The Supreme Court recently decided a case involving an Xbox 360, although the issue before them had nothing in particular to do with the video game system itself. It got me wondering, however, how many justices would you guess have played a video game on an Xbox 360? The answer might be zero. But the Chief Justice and newly-minted Justice Gorsuch have teenagers at home. And I could envision Justice Sotomayor or Justice Kagan playing with a young relative. A majority of the Court? Justice Kennedy vs. Justice Breyer playing against each other in chambers? I doubt it.
Microsoft Corp. v. Baker involved whether a plaintiff can appeal a decision denying class certification (or, in this case, striking the class allegations) by voluntarily dismissing the case while purporting to reserve a right of appeal. This case was a putative class action alleging that the Xbox system scratched game discs thereby damaging them during normal game-playing conditions. The district court granted a motion to strike the class allegations based on an earlier decision in a similar case denying certification. The plaintiffs petitioned the Ninth Circuit for permission to appeal under Rule 23(f), which was denied. They then stipulated to a dismissal with prejudice, purporting to reserve a right of appeal, and thereby trying to force the Ninth Circuit to take their appeal. On this second try, the Ninth Circuit concluded they did have a right of appeal because there was a final judgment under 28 U.S.C. § 1291. But the Supreme Court reversed, finding that there was no appellate jurisdiction under § 1291.
Justice Ginsburg wrote the majority opinion (joined by Justices Kennedy, Breyer, Sotomayor and Kagan). Her opinion made essentially two points. First, the tactic that plaintiffs’ counsel attempted to use here was contrary to the rationale behind the Court’s opinion in Coopers & Lybrand v. Livesay, 437 U.S. 463 (1978), which held that a decision denying class certification was not appealable under a “death-knell” doctrine on the theory that such a ruling effectively ended the litigation. The Court concluded that such a “death-knell” doctrine was an improper end-run around §§ 1291 and 1292. Second, allowing this type of appeal would be contrary to the purpose and intent of Rule 23(f) and its enabling statutes, under which appeals from class certification orders may be heard only in the discretion of the court of appeals. If permitted, the voluntary dismissal route would allow a plaintiff to force a court of appeals to hear an appeal where not permitted under Rule 23(f).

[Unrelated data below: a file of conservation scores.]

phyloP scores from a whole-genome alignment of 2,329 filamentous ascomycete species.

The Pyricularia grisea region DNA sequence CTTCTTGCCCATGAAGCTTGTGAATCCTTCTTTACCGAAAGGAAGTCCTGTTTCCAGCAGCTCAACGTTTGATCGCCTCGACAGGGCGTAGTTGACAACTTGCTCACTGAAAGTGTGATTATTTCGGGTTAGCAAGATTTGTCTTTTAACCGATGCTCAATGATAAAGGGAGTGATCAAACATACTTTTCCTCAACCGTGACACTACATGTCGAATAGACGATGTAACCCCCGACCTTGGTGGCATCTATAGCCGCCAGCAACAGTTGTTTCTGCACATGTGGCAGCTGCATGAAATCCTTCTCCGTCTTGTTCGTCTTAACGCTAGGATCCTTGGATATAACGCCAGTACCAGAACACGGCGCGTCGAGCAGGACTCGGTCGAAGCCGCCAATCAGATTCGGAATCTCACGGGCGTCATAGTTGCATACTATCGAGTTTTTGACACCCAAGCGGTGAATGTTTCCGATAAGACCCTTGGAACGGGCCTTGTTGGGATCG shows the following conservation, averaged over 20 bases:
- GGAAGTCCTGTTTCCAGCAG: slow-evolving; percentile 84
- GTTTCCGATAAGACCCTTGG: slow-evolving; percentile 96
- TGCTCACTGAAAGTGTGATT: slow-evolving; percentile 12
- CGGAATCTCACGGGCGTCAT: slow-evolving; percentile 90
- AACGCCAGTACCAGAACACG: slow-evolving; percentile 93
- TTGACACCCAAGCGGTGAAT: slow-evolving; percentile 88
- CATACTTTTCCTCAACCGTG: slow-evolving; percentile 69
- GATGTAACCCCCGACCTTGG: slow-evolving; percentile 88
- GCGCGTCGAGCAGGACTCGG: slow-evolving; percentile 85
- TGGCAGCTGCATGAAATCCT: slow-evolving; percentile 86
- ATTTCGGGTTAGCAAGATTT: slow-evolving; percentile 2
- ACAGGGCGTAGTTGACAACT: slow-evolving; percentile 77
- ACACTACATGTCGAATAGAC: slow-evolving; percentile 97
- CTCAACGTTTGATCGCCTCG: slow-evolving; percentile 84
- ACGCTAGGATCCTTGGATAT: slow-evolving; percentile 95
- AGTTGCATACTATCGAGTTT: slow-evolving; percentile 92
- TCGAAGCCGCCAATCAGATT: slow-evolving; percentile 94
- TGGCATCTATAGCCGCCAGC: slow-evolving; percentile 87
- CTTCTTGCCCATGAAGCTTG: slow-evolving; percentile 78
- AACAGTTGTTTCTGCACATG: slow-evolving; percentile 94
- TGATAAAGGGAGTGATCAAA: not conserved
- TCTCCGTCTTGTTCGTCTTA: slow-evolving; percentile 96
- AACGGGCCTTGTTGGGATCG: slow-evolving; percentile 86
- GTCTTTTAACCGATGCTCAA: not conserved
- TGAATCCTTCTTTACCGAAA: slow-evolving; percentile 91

Justice Thomas (joined by Chief Justice Roberts and Justice Alito) reached the same result but for an entirely different reason. They concluded that Rule 23(f) was not relevant to determining whether an appeal was “final” under § 1291, and that in this case the district court’s order was final because it ended the litigation. They would have held, however, that the court of appeals lacked jurisdiction under Article III of the Constitution because there was no longer a “case or controversy” that was adversarial. Justice Thomas explained that, after the individual claim was resolved, “[c]lass allegations, without an underlying individual claim, do not give rise to a ‘case’ or ‘controversy’” because a class action is simply a procedural mechanism.
So what can a plaintiff do if he or she wants appellate review of a denial of class certification and the court of appeals denies a Rule 23(f) petition? Justice Ginsburg suggested three options. First, she suggested that a plaintiff could ask the district court to certify its order for interlocutory review under § 1292(b). But some lower courts have found that to be an improper avenue for seeking appellate review of a class certification decision. And if the court of appeals is not interested in a Rule 23(f) petition, it would probably take a strong request from a district court to get the court of appeals to reach a different result. Second, Justice Ginsburg suggests that the plaintiff could simply proceed with the case in the hopes of perhaps changing the district court’s mind on class certification later. But that is usually a longshot, and at some point it’s too late for that because class members must have notice before they would be bound, and the one-way intervention rule may preclude a late certification. Third, Justice Ginsburg suggests that the plaintiff litigate the individual case to a final judgment and then seek review of the denial of class certification (if the plaintiff wins). We may see more cases where that happens, depending on the circumstances. The costs of taking the named plaintiff’s individual case to trial may be low in some contexts and high in others (such as those requiring extensive discovery and expert testimony to prove the claims on the merits). From the defendant’s perspective, such a trial might demonstrate why class certification was properly denied because individual issues mattered. But in some contexts defendants may not welcome such an individual trial because of concerns about collateral estoppel.